Um, no, not exactly, but what does happen is they think they know what they want. They know where they want to go and they think they know how they want to get there when in fact it’s not. So that’s what I helped them kind of understand and we unwind that a little bit and say, well what about this and what about this and what about this? Um, and
For example, I have a client that I started with in February of 2022, and they literally had nothing, but they grew in spite of themselves. Whatever they were doing was working to a point, and then they couldn’t scale any further. People didn’t know who they were. They have zero brand awareness. So we started by building them a new website. You gotta have something to send people to, that is your front door. And if it doesn’t look good, what do you do when you’re searching the internet? You leave. So…
Josh Becerra (07:37.79)
Yeah, for sure. Yeah, yeah, anytime you land on a page and it just doesn’t, it feels like it’s like the 1980s. You’re just like, meh. Go back to the search results, find the next result. I get it. So.
Barb Bertsch (07:45.791)
Right, right. Yeah. Yes.
Josh Becerra (07:53.246)
Yeah, I would say that happens to us too at a Guryan where people will show up and just be like, we need SEO. And you’re just like, well, okay, why do you think you need SEO? Let’s just talk a little bit about your organizational goals, high level business objectives. And then it may come to be where
They really just need content or maybe it’s more of a paid media play. Like I feel like anytime someone shows up at my doorstep and they’re just like, I need this thing. Give me the quote. I have to be like, whoa, let’s, let’s make sure that we’re aligned strategically before we just start going, jumping right into tactics. I think it’s super smart.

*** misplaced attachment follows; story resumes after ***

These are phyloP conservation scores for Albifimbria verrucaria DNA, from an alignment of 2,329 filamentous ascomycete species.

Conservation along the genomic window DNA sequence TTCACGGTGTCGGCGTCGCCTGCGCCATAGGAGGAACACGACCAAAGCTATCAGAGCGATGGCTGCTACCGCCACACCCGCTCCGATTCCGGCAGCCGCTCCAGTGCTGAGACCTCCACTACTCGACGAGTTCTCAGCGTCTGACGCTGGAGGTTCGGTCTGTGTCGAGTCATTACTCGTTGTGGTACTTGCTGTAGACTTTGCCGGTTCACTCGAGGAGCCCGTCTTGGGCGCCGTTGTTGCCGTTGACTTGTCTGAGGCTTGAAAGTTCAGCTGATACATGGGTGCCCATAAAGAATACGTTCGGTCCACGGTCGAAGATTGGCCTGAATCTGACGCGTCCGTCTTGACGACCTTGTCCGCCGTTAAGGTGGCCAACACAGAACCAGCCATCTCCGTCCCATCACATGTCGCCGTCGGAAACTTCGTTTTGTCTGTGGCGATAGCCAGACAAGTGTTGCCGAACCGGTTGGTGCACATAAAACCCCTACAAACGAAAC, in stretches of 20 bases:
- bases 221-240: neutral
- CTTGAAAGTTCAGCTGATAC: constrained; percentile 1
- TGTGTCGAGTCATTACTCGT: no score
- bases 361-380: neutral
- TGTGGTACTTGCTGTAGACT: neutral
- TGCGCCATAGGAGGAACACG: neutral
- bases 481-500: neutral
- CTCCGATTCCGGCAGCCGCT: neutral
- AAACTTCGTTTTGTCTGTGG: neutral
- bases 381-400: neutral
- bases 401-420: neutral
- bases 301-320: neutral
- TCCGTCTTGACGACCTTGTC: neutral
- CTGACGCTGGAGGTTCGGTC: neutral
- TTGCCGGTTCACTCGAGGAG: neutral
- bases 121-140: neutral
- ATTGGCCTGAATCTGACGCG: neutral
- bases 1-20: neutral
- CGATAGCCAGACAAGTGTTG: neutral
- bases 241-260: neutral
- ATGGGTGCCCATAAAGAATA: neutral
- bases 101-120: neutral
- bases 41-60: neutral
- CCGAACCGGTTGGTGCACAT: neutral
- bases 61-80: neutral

Barb Bertsch (08:32.375)
Yeah, exactly because there’s so many layers below that, even taking your SEO example. Your question is, what do you think that means? You know.
Josh Becerra (08:43.911)
Right, yeah, the acronyms, they get all jumbled up and sometimes people show up and they don’t even know what they mean. Cool, so, you know, yeah.
Barb Bertsch (08:47.884)
Mm-hmm. Yeah, and that’s okay. That’s what we do, right?
Josh Becerra (08:55.434)
Yeah, we got to educate people. We got to help them understand how we can help them. Super important. So, you know, you gave the example of a client that you showed up and really was just getting started. Almost nothing. You know, in my experience, many times, the people who are kind of laggards when it comes to digital marketing, what we do, are people who kind of don’t believe in it, or they see marketing as like a cost center and not a growth driver. So have you had those same types of conversations with business leaders? And then like, how do you kind of help frame that conversation or kind of convince leaders that marketing can be a growth driver and it isn’t just a cost center?
Barb Bertsch (09:44.511)
Right. Um, that’s a loaded question. Um, I think that those organizations that are doing, um, like I said earlier, random acts of marketing probably do see it as a cost center because they’re just, it’s like the wild west. Well, we do blogs. Okay. Well, tell me what they look like. Let’s talk about them. How often do you do them? Well, we did one like last summer.
Josh Becerra (09:57.473)
Barb Bertsch (10:12.343)